You may be able to replace should with if, but that is not the context of the passage from the original article that you sourced.
Before the author wrote those lines, he spoke to many other people who all stated that they expected the Reserve Bank to cut the rate. One actually stated that it was not a matter of if, but when. Their unanimous conclusion was a change in the value of the Australian dollar when this event occurred.
If you look at the verb definitions for should, you will find one that expresses a conditional mode (if). This is also like one of the verb definitions of should. However in both definitions the condition is specified in the sentence. For example:
"If it rains, you should take an umbrella with you."
Another definition of should indicates an event that is possible. Remember in the original article, all the people interviewed clearly expressed an expectation that the rate cut would happen and the consequences of that rate cut. So in this context, should can be replaced with when if the author's original intent is to be preserved in the standalone excerpt:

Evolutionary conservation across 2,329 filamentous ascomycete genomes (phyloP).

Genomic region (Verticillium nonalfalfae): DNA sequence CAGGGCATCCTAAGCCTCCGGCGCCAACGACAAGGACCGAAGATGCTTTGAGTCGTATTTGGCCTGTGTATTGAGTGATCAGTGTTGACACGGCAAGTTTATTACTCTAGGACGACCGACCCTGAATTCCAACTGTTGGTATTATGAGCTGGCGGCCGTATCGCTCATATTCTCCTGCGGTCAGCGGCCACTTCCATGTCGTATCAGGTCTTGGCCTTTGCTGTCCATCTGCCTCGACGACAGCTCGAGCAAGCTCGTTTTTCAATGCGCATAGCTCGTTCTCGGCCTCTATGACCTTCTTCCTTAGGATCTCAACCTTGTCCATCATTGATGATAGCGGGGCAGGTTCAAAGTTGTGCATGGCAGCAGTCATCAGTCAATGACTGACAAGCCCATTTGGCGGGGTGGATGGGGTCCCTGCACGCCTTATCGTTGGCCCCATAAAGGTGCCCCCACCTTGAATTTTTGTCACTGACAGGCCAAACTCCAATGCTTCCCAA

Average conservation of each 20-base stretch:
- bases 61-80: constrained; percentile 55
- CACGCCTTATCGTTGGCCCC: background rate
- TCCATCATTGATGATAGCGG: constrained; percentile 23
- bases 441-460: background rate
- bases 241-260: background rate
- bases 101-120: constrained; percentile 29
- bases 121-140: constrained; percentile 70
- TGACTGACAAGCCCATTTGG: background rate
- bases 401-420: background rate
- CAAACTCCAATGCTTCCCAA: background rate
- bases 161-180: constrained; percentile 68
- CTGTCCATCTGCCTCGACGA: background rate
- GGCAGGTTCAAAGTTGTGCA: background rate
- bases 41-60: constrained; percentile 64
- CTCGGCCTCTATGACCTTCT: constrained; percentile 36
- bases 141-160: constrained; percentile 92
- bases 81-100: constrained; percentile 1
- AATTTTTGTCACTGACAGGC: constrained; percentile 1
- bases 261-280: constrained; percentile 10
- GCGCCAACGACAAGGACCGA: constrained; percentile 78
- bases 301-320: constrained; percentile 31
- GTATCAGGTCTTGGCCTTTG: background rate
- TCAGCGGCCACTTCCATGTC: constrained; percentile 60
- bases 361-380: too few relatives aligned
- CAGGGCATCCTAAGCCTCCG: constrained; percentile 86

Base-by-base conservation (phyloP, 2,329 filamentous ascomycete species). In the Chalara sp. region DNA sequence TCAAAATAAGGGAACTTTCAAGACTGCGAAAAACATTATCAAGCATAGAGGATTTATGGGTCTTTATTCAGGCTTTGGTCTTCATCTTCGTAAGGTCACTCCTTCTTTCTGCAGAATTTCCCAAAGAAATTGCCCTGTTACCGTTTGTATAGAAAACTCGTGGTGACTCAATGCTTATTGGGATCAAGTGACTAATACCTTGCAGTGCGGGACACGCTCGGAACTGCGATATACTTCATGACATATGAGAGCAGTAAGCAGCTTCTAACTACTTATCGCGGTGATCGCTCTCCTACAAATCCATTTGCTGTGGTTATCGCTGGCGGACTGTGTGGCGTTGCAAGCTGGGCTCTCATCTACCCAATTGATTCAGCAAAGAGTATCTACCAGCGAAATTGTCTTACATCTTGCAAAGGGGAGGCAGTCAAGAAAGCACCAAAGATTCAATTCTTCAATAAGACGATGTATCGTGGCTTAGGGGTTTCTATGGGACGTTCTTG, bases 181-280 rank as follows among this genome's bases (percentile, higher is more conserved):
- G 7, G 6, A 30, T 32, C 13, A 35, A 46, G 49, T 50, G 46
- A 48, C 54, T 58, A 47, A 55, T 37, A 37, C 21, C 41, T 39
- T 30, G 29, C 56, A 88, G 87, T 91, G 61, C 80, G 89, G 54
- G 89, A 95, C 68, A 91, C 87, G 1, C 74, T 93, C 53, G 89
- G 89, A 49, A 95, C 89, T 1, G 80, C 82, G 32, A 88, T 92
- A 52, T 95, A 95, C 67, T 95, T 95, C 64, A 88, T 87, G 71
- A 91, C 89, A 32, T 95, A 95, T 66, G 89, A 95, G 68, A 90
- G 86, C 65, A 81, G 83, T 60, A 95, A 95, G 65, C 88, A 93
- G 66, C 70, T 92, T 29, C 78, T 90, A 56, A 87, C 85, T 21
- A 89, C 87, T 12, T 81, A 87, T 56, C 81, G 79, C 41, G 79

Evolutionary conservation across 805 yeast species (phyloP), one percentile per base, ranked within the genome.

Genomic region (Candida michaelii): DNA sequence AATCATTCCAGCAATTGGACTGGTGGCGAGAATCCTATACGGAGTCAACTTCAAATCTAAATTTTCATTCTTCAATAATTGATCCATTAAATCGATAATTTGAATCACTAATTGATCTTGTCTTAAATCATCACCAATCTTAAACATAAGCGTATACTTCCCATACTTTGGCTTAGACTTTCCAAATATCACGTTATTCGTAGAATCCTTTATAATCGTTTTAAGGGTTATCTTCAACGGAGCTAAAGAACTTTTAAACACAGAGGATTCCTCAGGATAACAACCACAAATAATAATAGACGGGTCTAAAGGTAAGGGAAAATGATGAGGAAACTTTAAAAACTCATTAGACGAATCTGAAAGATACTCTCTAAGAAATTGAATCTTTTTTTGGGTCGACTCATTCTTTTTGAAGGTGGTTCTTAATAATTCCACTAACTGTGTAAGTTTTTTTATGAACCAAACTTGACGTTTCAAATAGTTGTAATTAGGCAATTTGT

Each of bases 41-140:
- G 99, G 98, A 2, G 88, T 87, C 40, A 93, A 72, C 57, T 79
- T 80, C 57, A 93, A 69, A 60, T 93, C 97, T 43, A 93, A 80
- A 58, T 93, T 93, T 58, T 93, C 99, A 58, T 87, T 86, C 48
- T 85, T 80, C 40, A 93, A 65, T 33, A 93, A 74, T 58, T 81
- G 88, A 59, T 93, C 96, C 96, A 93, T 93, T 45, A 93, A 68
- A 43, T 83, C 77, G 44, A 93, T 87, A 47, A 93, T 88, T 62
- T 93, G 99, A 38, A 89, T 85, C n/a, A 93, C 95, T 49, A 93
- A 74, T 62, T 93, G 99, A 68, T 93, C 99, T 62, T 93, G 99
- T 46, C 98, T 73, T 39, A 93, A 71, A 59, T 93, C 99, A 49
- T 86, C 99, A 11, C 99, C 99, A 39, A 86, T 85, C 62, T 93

" OzForex Foreign Exchange dealer Michael Judge said the dollar could go above US79¢ on Tuesday when the Reserve Bank cuts the cash rate, which is currently at 2.25 per cent."
Therefore, although you could use if as a synonym in the excerpt, this will only denote a condition. However, if you want to denote the result of an expected event- as outlined by the author in the article- then you may want to use when as a replacement.